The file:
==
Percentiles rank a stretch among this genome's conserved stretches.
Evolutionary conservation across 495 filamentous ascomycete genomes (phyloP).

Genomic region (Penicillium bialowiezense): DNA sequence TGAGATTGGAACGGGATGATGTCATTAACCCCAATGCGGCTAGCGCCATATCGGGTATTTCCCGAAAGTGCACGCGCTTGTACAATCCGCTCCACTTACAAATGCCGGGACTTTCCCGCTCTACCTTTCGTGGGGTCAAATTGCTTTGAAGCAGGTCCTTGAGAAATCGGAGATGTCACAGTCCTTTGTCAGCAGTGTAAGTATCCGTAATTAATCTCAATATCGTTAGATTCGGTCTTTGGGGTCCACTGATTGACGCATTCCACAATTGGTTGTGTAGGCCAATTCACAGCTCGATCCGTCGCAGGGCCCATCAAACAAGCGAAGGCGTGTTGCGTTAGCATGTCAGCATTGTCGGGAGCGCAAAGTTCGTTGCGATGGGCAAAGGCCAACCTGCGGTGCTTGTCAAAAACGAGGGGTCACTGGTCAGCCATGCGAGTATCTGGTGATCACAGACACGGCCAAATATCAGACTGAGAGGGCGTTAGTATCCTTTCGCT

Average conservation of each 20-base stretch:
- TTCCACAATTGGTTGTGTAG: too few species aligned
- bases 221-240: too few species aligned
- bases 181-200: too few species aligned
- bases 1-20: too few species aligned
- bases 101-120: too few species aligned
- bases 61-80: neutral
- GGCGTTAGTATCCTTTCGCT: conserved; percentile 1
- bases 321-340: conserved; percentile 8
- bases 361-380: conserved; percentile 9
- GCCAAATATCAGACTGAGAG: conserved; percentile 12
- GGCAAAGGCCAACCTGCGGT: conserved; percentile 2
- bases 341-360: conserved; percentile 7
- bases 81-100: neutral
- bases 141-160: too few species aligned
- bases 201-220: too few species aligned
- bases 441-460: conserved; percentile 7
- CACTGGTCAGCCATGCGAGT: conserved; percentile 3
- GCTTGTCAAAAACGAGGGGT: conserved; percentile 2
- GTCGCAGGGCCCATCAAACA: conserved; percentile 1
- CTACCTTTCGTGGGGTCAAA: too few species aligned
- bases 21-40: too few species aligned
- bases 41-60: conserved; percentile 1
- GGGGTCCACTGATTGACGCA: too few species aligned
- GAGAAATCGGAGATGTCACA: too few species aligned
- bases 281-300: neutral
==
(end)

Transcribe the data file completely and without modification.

Percentiles rank a stretch among this genome's conserved stretches.
Evolutionary conservation across 495 filamentous ascomycete genomes (phyloP).

Genomic region (Penicillium bialowiezense): DNA sequence TGAGATTGGAACGGGATGATGTCATTAACCCCAATGCGGCTAGCGCCATATCGGGTATTTCCCGAAAGTGCACGCGCTTGTACAATCCGCTCCACTTACAAATGCCGGGACTTTCCCGCTCTACCTTTCGTGGGGTCAAATTGCTTTGAAGCAGGTCCTTGAGAAATCGGAGATGTCACAGTCCTTTGTCAGCAGTGTAAGTATCCGTAATTAATCTCAATATCGTTAGATTCGGTCTTTGGGGTCCACTGATTGACGCATTCCACAATTGGTTGTGTAGGCCAATTCACAGCTCGATCCGTCGCAGGGCCCATCAAACAAGCGAAGGCGTGTTGCGTTAGCATGTCAGCATTGTCGGGAGCGCAAAGTTCGTTGCGATGGGCAAAGGCCAACCTGCGGTGCTTGTCAAAAACGAGGGGTCACTGGTCAGCCATGCGAGTATCTGGTGATCACAGACACGGCCAAATATCAGACTGAGAGGGCGTTAGTATCCTTTCGCT

Average conservation of each 20-base stretch:
- TTCCACAATTGGTTGTGTAG: too few species aligned
- bases 221-240: too few species aligned
- bases 181-200: too few species aligned
- bases 1-20: too few species aligned
- bases 101-120: too few species aligned
- bases 61-80: neutral
- GGCGTTAGTATCCTTTCGCT: conserved; percentile 1
- bases 321-340: conserved; percentile 8
- bases 361-380: conserved; percentile 9
- GCCAAATATCAGACTGAGAG: conserved; percentile 12
- GGCAAAGGCCAACCTGCGGT: conserved; percentile 2
- bases 341-360: conserved; percentile 7
- bases 81-100: neutral
- bases 141-160: too few species aligned
- bases 201-220: too few species aligned
- bases 441-460: conserved; percentile 7
- CACTGGTCAGCCATGCGAGT: conserved; percentile 3
- GCTTGTCAAAAACGAGGGGT: conserved; percentile 2
- GTCGCAGGGCCCATCAAACA: conserved; percentile 1
- CTACCTTTCGTGGGGTCAAA: too few species aligned
- bases 21-40: too few species aligned
- bases 41-60: conserved; percentile 1
- GGGGTCCACTGATTGACGCA: too few species aligned
- GAGAAATCGGAGATGTCACA: too few species aligned
- bases 281-300: neutral